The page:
A letter from Haitian solidarity NGOs, faith groups and academics was sent to president Wolfowitz in August to protest the Bank's mis-portrayal of the situation in the country.
The International Finance Corporation, the Bank's private-sector arm, has brought in labour mediators in an attempt to resolve a dispute that threatens to leave hundreds of employees at an IFC-funded plant in Haiti without work.
Thirty-four union members at a free-trade zone plant financed by the IFC - laid off for over six weeks - were reinstated on 14 April.
The IFC committed $20 million to an industrial park in a Haitian free trade zone on 15 January, after an independent investigator found that "the project deserves continued strong support given its development impact, even if some wrongdoing was demonstrated."
The International Finance Corporation approved a loan of $20 million to the Dominican Republic's largest Export Processing Zone operator, Grupo M, for a new development on the border with Haiti.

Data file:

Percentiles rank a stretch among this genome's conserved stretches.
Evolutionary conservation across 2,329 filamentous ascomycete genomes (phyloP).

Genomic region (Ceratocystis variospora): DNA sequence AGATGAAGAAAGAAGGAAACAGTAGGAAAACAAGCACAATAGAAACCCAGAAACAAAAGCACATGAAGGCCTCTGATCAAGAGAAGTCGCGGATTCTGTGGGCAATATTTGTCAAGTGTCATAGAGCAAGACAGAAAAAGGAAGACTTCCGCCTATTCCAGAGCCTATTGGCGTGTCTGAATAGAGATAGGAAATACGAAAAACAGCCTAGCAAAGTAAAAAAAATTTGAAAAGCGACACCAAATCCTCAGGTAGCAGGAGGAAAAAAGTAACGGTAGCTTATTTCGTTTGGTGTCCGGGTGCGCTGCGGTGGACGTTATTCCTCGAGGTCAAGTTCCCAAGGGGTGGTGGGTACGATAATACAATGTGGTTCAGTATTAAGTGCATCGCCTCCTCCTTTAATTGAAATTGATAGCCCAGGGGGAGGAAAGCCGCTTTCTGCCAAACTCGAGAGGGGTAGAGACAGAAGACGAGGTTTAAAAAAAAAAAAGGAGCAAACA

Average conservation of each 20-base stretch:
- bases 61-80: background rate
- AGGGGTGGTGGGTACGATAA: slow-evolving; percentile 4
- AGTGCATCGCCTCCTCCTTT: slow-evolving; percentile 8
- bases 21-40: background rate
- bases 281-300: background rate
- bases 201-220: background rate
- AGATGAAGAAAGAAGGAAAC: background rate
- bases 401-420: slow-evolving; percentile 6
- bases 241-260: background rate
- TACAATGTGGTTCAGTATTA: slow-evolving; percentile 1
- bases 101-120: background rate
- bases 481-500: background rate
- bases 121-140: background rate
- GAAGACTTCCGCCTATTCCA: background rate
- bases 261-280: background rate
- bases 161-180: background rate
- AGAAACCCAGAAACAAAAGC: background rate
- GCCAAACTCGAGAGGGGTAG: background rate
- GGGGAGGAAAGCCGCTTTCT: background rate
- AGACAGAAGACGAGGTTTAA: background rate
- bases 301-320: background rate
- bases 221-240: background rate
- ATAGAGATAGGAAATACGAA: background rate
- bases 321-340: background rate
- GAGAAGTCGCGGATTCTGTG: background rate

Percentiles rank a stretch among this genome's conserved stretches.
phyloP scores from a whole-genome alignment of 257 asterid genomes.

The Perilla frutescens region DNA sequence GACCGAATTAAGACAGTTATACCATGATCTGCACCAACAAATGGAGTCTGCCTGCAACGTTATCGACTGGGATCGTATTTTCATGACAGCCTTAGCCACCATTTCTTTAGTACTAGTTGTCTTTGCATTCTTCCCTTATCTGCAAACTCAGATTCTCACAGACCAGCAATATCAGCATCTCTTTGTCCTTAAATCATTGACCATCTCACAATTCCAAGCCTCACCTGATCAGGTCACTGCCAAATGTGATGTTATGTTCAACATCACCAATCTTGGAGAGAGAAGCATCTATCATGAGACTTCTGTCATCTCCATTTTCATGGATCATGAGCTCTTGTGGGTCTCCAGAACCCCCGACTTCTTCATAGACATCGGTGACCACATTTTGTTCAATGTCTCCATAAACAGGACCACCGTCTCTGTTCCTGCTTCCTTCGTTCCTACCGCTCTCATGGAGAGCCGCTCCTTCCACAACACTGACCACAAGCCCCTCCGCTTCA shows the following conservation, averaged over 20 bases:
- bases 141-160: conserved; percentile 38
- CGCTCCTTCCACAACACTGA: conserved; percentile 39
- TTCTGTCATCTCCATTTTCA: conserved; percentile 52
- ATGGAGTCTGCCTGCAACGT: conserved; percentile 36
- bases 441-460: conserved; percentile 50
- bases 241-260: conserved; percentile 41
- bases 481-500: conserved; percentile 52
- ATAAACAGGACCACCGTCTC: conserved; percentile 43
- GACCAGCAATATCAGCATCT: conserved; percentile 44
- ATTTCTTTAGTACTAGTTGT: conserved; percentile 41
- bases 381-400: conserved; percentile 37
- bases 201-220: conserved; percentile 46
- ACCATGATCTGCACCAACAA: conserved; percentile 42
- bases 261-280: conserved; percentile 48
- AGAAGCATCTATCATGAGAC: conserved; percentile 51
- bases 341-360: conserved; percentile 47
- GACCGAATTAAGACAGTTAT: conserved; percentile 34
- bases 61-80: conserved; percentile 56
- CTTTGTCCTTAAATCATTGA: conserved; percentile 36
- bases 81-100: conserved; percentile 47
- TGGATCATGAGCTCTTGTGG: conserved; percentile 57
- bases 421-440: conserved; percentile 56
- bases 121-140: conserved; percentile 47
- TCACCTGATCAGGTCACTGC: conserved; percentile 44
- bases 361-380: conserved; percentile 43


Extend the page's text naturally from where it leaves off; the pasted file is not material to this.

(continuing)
Within weeks of the first factory opening at a free trade zone which the IFC is considering supporting, workers have been fired for asking for improved working conditions and employees have been forbidden to organise.
The Board of the International Finance Corporation, the World Bank’s private-sector arm, is in the final stages of approval for a loan for development of the first of a series of proposed free trade zones along the border between Haiti and the Dominican Republic.
As 80% of the money the World Bank uses to make its loans actually comes from the sale of bonds to institutional investors (pension funds, universities, municipalities, etc.